Robert Wood Johnson Foundation Scholars in Health Policy Research
The Robert Wood Johnson Foundation Scholars in Health Policy Research program is a two-year fellowship targeted to outstanding new PhDs in economics, political science and sociology. The program aims to advance these individuals’ involvement in health policy research so that, while pursuing careers within their disciplines, they will also make important research contributions to future health policy in the United States.
Fellows receive stipends from their universities of $89,000 for each of their two years in the program. During this time, fellows will be free of teaching, consulting and administrative responsibilities. Up to nine fellows are based at three nationally prominent universities: Harvard University, the University of California at Berkeley (in collaboration with the University of California at San Francisco) and the University of Michigan.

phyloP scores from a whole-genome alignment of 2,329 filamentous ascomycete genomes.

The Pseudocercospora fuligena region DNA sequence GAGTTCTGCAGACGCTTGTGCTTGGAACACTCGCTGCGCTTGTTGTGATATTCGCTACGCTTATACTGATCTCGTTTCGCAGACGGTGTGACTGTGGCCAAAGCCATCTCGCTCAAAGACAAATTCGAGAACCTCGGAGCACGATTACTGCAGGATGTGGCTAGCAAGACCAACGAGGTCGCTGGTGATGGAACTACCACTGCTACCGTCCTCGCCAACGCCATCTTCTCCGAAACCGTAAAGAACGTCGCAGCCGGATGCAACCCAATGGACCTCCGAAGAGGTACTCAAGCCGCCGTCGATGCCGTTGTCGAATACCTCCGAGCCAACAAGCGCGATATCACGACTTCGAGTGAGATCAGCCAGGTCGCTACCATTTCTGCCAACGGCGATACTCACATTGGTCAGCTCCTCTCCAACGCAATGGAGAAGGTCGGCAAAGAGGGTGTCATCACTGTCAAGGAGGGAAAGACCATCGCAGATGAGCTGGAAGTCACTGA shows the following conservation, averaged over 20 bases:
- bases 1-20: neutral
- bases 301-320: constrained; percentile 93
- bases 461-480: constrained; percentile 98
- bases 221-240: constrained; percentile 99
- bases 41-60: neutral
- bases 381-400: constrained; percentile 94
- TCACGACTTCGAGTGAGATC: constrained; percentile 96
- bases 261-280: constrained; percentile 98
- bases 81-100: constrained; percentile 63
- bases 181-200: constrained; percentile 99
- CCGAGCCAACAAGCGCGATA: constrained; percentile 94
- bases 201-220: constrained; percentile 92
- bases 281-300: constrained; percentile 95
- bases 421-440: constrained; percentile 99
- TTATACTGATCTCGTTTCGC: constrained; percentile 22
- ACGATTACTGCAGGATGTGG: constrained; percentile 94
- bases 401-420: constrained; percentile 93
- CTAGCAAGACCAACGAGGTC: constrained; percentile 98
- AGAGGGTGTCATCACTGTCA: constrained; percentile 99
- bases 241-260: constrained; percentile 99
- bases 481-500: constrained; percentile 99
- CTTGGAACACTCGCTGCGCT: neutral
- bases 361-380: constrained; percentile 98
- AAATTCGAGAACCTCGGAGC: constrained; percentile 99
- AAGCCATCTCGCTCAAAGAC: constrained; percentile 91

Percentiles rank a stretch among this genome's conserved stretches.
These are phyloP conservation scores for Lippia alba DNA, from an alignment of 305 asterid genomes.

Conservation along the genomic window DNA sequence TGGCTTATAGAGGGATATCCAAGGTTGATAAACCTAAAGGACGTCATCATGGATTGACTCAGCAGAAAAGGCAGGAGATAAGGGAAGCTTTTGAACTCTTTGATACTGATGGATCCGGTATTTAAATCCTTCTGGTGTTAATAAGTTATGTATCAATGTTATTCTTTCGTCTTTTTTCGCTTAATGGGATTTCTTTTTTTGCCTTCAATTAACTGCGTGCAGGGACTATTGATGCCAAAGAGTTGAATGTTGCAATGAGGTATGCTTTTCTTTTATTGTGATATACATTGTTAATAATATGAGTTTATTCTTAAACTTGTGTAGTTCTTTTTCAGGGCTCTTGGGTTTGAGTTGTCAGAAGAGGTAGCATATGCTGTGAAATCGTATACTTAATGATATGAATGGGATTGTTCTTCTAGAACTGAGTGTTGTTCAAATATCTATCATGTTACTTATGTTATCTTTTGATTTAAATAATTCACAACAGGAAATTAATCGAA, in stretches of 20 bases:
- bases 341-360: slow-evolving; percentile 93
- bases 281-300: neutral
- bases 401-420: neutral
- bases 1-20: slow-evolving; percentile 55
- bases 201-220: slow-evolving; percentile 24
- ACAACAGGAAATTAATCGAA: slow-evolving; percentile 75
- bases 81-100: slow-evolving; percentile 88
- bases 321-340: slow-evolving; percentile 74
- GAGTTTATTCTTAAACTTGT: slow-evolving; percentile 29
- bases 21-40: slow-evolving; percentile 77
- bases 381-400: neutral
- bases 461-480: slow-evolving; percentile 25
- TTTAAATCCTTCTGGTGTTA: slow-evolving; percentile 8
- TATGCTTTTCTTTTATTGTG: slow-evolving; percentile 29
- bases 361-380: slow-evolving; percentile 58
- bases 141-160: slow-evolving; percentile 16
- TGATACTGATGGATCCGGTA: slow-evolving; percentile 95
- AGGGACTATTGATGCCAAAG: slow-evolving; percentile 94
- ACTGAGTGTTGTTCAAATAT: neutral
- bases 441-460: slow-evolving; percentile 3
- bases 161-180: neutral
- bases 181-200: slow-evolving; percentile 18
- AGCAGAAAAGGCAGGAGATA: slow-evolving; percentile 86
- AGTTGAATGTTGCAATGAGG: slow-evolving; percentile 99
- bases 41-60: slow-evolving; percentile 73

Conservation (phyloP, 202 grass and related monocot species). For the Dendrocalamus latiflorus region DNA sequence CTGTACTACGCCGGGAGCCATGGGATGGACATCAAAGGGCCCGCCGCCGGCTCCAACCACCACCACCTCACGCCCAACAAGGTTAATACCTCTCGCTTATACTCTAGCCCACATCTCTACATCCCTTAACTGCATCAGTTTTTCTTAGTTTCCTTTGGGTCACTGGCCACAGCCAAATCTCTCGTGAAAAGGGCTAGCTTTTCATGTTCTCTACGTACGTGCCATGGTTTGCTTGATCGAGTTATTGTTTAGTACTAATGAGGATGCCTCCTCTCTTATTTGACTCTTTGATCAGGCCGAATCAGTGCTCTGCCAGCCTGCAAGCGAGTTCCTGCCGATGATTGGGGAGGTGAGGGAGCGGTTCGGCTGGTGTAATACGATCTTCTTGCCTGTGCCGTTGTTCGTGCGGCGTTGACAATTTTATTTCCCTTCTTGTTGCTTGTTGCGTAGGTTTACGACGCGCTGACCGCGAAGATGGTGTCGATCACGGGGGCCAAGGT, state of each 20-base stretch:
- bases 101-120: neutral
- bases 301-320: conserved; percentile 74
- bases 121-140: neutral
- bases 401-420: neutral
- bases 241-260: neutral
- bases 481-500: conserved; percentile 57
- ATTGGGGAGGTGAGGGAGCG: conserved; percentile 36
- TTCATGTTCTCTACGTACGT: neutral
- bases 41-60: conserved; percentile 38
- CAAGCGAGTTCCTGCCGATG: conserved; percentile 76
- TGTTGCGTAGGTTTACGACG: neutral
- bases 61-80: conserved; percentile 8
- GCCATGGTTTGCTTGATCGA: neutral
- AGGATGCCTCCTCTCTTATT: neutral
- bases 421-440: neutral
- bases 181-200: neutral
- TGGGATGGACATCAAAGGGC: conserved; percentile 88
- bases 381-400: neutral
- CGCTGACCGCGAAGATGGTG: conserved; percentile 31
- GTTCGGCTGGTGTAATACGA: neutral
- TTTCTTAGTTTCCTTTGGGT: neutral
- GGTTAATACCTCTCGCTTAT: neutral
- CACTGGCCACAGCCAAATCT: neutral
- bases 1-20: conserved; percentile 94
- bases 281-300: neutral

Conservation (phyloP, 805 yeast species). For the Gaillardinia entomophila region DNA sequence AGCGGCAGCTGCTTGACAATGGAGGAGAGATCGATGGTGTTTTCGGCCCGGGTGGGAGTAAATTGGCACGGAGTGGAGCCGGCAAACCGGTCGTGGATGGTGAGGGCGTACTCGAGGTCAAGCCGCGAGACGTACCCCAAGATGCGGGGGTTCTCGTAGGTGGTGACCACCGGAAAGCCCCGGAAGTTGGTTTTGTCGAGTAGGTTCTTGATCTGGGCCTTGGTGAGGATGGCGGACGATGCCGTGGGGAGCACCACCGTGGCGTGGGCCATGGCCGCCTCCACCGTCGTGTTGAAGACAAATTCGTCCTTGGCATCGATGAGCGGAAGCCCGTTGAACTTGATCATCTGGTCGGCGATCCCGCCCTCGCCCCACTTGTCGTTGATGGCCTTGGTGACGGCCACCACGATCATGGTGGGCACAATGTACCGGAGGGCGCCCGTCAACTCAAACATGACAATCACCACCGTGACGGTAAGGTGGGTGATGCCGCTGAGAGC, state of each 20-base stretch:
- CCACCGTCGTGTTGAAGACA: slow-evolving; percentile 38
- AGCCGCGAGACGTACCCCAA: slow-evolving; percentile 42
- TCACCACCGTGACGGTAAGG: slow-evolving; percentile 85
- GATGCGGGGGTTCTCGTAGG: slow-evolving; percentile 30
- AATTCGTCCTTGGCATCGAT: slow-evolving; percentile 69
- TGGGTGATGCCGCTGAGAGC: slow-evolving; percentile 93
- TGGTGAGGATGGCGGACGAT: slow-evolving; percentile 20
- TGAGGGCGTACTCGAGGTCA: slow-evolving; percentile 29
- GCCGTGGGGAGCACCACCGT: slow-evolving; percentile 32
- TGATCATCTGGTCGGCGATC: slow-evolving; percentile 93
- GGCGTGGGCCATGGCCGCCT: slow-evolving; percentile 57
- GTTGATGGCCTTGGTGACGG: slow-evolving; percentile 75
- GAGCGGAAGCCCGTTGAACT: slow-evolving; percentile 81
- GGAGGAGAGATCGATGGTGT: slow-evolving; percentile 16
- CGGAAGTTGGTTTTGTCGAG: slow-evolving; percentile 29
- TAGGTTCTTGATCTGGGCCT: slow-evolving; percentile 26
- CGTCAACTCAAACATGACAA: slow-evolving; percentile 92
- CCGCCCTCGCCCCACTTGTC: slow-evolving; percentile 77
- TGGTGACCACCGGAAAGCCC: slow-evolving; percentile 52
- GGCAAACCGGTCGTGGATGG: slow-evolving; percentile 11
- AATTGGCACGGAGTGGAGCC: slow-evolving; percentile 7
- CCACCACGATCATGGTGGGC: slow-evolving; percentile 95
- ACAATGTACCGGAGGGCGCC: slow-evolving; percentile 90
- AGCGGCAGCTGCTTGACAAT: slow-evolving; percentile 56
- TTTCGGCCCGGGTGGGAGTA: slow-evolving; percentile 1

Scholars in Health Policy Research alumna and program site director Paula Lantz shares her story:
Scholar in Health Policy Research Tiffany Joseph shares her story:
Program scholars Michael Sauder, C. Daniel Myers, and Laura Lopez-Sanders discuss some of their favorite features of the Robert Wood Johnson Foundation Scholars in Health Policy Research program:
- Have received a doctoral degree in economics, political science or sociology during the time period noted below. Preference will be given to applicants who have not previously worked extensively in the areas of health or health policy research.
- Applicants must have received a doctoral degree after January 1, 2009, but no later than July 15, 2014. For those expecting to receive degrees in 2014, all degree requirements must be completed by July 15, 2014.
- Be a United States Citizen or Permanent Resident Green Card holder at the time of application.
The Scholars in Health Policy Research program gave me the time and resources, as well as a network of colleagues and advisors, to expand my research at a critical point in my professional development. Whenever I asked for anything, ‘no’ was not in the program's vocabulary. As a result, my career has taken off in leaps and bounds.